It won’t surprise you to find out that I had been living with a man long before my mother approached the subject of sex. Everything she had to say about it was in a simple question about whether we used condos. She meant condoms. While we didn’t use condos, because we were renters, I already knew a lot about having sex and just continued eating my soup and avoiding eye contact with my mother. My daughters, on the other hand, have to deal with loud sexually free women and men who have no social censors and tell them way more than they ever need to know… ever.
Raising my daughters feels terrifying every day. Maybe it would help if Umma would talk to me about her experience as a mother. Instead, she reminds me that she worked hard and that it hurt her not to be around. She hasn’t been able to open up and tell me what her fears were beyond money and hoping that no one found out that my brother and I were alone all day, while she was waitressing. Maybe, that’s all she needs to say, because as a mother, what more do you want than to protect your children and keep them close?
Every choice I make about my girls feels like the wrong ones even when I’ve weighed all the options. There are no words that comfort my heart about doing the right thing. I see my daughters as young women who need guidance and encouragement to be active participants of the world around them, but what do I know about raising children? I never held a baby until I held my oldest daughter in my arms. I never had a mother around that shaped my ideas on motherhood. I did have a friend named “Cyndi” who got knocked up our senior year of high school, but she was having a baby from a guy she met a week before so I’m not sure how much she knew at the time.
When the girls were smaller, I understood so many things that my mother did. Disciplining them for simple actions like, “Don’t bite your brother’s face,” was simple to figure out. As they get older, it seems like disciplining, in the traditional sense, isn’t the way. Conversations flow freely in our home. The girls seem to approach me with ease, even if they are scared. They are bold in their questions and statements, even when I think they are jumping the gun in their thoughts and ideas. And though, I’m not sure I’m doing the right thing by being so free in the communications that my mom refused to allow in my childhood home, I’m not sure I’ve heard of a better way.
My oldest daughter plays guitar. She paints her room with bold vibrant blues. She loves basketball, reading, and will not let you talk to her sister that way! She’s fiercely loyal and determined. My youngest draws comic strips, with characters that have blood dripping from their eyes. She wears black dresses, pulls her hair back, and hops on her bike to ride to school in her high top Vans through the city. She is firm in her convictions and fiery in her attitude.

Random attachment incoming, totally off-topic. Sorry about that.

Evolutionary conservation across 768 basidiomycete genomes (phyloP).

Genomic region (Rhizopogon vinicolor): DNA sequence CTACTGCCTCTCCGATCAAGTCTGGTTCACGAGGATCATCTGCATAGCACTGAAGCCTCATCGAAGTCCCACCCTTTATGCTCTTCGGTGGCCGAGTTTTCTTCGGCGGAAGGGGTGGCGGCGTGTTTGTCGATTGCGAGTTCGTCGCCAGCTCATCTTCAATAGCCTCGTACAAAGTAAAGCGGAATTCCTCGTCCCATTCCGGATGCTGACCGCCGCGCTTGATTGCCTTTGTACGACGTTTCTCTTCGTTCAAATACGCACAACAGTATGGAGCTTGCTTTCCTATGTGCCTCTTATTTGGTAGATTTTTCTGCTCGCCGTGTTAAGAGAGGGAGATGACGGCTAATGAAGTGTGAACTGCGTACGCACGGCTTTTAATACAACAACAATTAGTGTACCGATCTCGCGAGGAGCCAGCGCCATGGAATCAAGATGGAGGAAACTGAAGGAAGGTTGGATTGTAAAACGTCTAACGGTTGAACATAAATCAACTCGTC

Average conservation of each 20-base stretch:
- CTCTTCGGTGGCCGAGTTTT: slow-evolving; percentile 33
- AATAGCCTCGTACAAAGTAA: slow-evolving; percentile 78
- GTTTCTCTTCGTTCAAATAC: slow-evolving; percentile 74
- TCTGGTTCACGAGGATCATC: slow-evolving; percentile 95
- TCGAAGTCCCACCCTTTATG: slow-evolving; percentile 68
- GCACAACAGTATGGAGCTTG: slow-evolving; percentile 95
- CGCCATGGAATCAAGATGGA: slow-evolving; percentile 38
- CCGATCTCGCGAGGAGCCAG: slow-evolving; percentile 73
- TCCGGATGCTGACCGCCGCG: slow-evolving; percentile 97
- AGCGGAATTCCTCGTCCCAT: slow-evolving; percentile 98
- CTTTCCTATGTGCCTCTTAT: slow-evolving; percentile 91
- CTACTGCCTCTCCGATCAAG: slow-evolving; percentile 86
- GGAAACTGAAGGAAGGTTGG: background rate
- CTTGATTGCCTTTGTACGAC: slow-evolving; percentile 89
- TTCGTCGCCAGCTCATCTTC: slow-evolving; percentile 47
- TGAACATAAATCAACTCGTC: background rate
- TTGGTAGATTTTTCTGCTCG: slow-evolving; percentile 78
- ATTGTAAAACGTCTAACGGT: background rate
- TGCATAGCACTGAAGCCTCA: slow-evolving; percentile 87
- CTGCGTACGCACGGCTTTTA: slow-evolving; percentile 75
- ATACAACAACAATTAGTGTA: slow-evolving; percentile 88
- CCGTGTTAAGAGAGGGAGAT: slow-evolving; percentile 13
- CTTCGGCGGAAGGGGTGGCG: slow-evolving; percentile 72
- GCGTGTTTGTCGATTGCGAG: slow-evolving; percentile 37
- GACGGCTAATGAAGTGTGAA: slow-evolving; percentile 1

Both girls, 16 and 13, have been able to sit at tables and discuss their burgeoning political views, ideas on books, and how to properly roast a chicken. They laugh at jokes that embarrass me and know when to be empathetic to my feelings. We have a beautiful relationship because they are beautiful young ladies. Ladies, that I have helped raise, but also ladies who are their own people, separate and because of me. They are amazing.
And so is my Umma. Umma, did exactly as I do. She made judgements based on what she thought was right with the added barrier of not speaking my language. She was flawed as I am and as my children will be when they have children, but how can you be perfect when you’re always learning? Babies become children, children become teenagers, and teens become adults. It’s exciting that it doesn’t stop. They keep growing into different roles as they age and so do parents to the point, that soon, my children may need to take care of me as I begin to return to a helpless self.
My hope for them is that they will remember that gender roles, fear, and self doubt aren’t reasons to not take action; that they have a mother, fathers, uncles, aunties, and friends who are always in their corner; to learn to make educated decisions in order to take calculated steps; and that they can have the goddamn blue watch if they want it.
As a matter of fact, I think that after all this time has passed, now that my brother and I are adults, I think Umma would give me the watch today. I think she would recognize that she, a woman, was the reason that our family thrived and that me, a woman, is someone she can depend on despite what instrument I play. That I’m an equal, a peer, and her advocate. It’s ironic, that now, I find myself waiting for the day that my daughters see me the same way.